By Catherine Austin Fitts (in the first person) and Carolyn Betts
The Administration is now proposing the transfer of significant defaulted mortgages and foreclosed properties held by Fannie Mae, Freddie Mac and the Federal Housing Administration (“FHA”) to large national institutional investors.
A Huge Housing Bargain — but Not for You
The Street (18 Aug 11)
White House Seeks Ideas to Shrink Foreclosure Glut
Catherine, News & Commentary (11 Aug 11)
Enterprise/FHA REO Asset Disposition (PDF)
RFIFinal (10 Aug 11)
Such a transfer is not economic — other than for the large investors and to serve a wider agenda of social control and engineering, including gentrification of numerous areas whose former residents were fraudulently induced and evicted with the use of these mortgages.
I served as FHA Commissioner (See: Austin Fitts Better be Good With Hammer and Nails) during the first Bush Administration and then, several years later, my company, Hamilton Securities Group, served as the lead financial advisor to FHA, providing portfolio strategy advice with respect to $400 billion of financial liabilities and assets, including over 50,000 of foreclosed properties held by the government as the result of mortgage insurance claims for defaulted FHA-insured mortgages.
Hamilton’s job as FHA’s financial advisor also included designing and implementing the disposition of $10 billion of the $12 billion of defaulted mortgages then held in the FHA portfolio, a feat we achieved through the sale of the mortgages in the institutional markets. As the direct result of our efforts, the government saved $2.2 billion for the FHA Fund. Indeed, GAO reported that the $2.2 billion savings number was understated and GAO’s audit showed that the impact on communities of the loan sales was positive. (See Hamilton Securities)
In the process of managing the FHA portfolio myself as FHA Commissioner and then later assisting FHA as lead financial advisor, I learned a lot about the management of mortgages and properties by the federal government and the economic impacts to homeowners, communities and the taxpayers of servicing or transferring them to the private sector in various ways. I also got a significant education in who makes money on that process being managed to generate “fees for friends” instead of on an economic basis.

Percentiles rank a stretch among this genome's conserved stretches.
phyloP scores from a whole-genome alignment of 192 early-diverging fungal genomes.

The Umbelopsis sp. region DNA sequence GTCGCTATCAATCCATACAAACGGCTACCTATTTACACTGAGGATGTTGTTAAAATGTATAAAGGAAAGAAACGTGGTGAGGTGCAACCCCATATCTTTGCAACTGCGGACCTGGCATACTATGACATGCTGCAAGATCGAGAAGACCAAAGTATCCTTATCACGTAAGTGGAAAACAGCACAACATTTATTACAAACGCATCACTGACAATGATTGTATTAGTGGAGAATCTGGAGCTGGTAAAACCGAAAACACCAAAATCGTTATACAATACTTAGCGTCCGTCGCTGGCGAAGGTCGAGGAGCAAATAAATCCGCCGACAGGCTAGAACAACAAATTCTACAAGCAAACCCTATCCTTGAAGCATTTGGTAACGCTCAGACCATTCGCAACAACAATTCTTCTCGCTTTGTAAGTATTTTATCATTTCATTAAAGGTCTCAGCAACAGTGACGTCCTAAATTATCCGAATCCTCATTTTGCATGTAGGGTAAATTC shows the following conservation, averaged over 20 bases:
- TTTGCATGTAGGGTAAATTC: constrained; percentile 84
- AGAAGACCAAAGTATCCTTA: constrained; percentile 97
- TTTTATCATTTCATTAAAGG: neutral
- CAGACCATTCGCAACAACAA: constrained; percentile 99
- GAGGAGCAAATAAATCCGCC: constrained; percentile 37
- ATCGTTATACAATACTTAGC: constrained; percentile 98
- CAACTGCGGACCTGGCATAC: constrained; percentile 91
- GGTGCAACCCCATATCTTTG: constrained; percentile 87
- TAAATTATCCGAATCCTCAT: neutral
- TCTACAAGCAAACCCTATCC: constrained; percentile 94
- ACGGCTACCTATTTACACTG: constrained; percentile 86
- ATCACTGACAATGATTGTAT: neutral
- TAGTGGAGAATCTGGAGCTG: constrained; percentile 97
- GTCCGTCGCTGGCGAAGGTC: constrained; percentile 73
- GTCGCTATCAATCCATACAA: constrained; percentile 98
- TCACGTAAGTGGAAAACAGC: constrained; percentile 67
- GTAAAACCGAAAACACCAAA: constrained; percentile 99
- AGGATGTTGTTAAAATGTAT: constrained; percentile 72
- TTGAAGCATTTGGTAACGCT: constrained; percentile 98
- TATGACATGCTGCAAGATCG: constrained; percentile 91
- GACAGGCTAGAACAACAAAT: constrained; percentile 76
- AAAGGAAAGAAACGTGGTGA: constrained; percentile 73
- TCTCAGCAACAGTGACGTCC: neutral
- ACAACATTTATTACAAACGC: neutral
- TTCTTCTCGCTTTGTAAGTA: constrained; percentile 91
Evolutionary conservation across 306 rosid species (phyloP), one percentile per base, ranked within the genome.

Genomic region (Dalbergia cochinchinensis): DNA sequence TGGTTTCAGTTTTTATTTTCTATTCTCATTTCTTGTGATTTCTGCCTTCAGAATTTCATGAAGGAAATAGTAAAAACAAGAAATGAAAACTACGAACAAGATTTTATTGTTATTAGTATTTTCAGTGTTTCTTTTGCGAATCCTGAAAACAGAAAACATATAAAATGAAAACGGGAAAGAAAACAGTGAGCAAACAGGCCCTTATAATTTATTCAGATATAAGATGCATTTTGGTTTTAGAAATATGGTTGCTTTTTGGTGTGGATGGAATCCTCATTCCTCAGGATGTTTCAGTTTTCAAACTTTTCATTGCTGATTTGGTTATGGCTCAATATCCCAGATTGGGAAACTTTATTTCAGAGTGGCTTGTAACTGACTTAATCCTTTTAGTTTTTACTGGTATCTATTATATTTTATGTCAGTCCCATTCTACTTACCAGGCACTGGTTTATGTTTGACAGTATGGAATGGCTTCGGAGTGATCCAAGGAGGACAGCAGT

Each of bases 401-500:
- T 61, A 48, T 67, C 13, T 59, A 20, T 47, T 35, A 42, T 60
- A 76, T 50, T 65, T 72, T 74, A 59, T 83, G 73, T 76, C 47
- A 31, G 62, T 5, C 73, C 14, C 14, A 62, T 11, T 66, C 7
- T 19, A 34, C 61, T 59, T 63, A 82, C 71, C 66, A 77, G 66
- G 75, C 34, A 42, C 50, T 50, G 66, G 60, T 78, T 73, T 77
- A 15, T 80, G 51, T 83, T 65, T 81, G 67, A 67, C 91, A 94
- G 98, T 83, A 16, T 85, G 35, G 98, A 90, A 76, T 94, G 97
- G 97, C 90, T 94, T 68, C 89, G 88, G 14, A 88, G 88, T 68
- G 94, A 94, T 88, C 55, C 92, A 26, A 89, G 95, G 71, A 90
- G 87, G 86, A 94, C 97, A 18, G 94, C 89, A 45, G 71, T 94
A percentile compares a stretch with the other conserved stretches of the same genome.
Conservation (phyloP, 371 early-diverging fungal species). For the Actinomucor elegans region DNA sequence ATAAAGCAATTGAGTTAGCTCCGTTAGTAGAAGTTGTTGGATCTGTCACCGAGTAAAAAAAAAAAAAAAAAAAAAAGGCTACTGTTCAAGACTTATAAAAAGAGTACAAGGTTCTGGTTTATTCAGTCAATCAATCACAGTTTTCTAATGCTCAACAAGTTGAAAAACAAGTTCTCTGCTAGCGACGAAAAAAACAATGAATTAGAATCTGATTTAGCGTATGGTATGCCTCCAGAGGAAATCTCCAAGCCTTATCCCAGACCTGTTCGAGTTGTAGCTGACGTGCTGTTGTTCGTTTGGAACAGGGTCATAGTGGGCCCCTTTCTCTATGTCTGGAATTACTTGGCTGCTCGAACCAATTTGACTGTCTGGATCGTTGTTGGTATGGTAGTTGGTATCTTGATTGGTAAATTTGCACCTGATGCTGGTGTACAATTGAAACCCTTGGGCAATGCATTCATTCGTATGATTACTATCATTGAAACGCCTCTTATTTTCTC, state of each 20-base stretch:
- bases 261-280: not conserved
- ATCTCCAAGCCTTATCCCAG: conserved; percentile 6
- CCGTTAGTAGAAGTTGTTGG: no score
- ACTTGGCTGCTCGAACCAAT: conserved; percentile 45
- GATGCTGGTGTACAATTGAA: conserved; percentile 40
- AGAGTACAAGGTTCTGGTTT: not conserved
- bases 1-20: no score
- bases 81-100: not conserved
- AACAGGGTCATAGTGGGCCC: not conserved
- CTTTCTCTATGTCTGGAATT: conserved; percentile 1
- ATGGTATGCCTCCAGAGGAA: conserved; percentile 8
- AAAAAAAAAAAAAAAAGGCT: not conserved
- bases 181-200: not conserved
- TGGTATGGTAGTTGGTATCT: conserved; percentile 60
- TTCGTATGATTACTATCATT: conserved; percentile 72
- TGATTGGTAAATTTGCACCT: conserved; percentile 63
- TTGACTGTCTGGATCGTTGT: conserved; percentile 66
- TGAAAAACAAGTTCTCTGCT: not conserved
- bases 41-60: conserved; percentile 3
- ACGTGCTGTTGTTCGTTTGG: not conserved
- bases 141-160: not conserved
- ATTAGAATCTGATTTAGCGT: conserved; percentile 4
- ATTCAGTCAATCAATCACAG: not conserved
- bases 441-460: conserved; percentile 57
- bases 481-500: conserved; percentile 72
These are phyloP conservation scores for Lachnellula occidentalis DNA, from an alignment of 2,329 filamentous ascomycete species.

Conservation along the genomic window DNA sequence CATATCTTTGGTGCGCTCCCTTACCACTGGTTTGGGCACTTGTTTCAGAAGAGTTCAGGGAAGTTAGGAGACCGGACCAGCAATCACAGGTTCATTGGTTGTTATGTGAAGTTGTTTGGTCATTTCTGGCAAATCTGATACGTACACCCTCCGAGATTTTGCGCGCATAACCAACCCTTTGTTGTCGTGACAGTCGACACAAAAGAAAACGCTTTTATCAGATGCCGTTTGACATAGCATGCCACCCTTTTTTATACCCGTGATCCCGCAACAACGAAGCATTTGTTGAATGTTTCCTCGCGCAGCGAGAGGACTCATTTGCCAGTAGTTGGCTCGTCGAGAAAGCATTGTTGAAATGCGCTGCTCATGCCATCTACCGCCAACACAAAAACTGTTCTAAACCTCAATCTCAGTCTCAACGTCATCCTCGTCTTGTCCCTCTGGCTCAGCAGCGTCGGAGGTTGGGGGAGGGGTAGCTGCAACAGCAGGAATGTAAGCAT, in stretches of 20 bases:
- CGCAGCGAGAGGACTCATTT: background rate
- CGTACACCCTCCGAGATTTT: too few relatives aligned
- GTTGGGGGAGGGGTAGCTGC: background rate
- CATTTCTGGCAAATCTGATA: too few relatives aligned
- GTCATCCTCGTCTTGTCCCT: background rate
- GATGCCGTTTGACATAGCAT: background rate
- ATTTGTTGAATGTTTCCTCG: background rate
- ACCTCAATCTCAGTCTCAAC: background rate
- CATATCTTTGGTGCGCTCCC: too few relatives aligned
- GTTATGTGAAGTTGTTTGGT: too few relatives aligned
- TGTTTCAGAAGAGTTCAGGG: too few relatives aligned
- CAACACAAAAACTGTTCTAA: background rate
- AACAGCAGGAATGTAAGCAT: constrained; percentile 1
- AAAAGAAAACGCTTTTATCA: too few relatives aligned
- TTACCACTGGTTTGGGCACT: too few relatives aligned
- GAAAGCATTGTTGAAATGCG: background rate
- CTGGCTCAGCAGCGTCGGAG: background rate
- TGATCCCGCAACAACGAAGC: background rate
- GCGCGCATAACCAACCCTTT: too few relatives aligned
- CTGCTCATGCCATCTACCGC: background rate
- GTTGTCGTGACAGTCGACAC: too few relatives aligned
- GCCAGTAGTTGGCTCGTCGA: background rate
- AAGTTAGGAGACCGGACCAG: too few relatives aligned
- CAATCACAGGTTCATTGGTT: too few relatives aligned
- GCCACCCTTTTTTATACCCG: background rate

In 1989, as FHA Commissioner, I was reviewing lists of defaulted mortgages and foreclosed properties that were multiplying as a result of the bursting of the housing bubble that took place during the “S&L crisis.” My staff had identified one community in New Mexico where 70% of the housing stock, or the related defaulted mortgages, were owned by Fannie, Freddie or FHA. I suggested that we have the local town or municipality buy them. Clearly, the townspeople needed to reinvent their economy. I believed that the way to do that was to convert local debt — including mortgage debt, but it could also include many other forms of municipal and household debt – to equity, thus creating the financial conditions and incentives to rebuild. Equity funds, particularly those that could be made liquid through a local stock exchange or a community venture fund, offer tremendous opportunity for building new family wealth in America.
My staff protested that the town had no money. I explained that they did not need money. They could create a trust structure or some other type of corporate vehicle with which to achieve the goal of local ownership, much like a leveraged buy-out in the investment banking world. We could swap the mortgages with the government or government-sponsored entity (i.e., Freddie or Fannie) for an equity interest or common or preferred stock in the new vehicle, which could take the form of a trust, corporation or partnership, depending on legal considerations. In other words, the government or GSE would transfer the mortgages into the investment entity in exchange for a percentage equity interest in that entity, with control and the remaining equity interests being vested in the town or locally controlled enterprise. My staff’s reaction to this proposal was not positive – this kind of securitization was still new to Washington, although the disposition of the S&L defaulted mortgages through the Resolution Trust Corporation would change that over the next few years.
When Hamilton Securities became the lead financial advisor to HUD, we developed a loan sale auction process using state-of-the-art software and Internet capabilities to afford interested bidders low-cost access to information about the portfolio for purposes of evaluating the mortgages and to optimize bid results. The result was that a variety of market players, including both modestly capitalized real estate professionals and wholesale institutions, could self-stratify the portfolio. In other words, instead of selling a huge portfolio of mortgages to a single high bidder, which would have allowed only huge institutional investors like GE Capital to bid, using our software, we allowed the likes of GE and Goldman Sachs to bid against smaller bidders who wanted or could afford a much smaller number of mortgage loans. The process was quite successful, improving the HUD recovery rate on defaulted mortgages from 35% to 70-90% and significantly shifting the pricing in distressed mortgage markets.
Two Innovations that the Feds Refused to Implement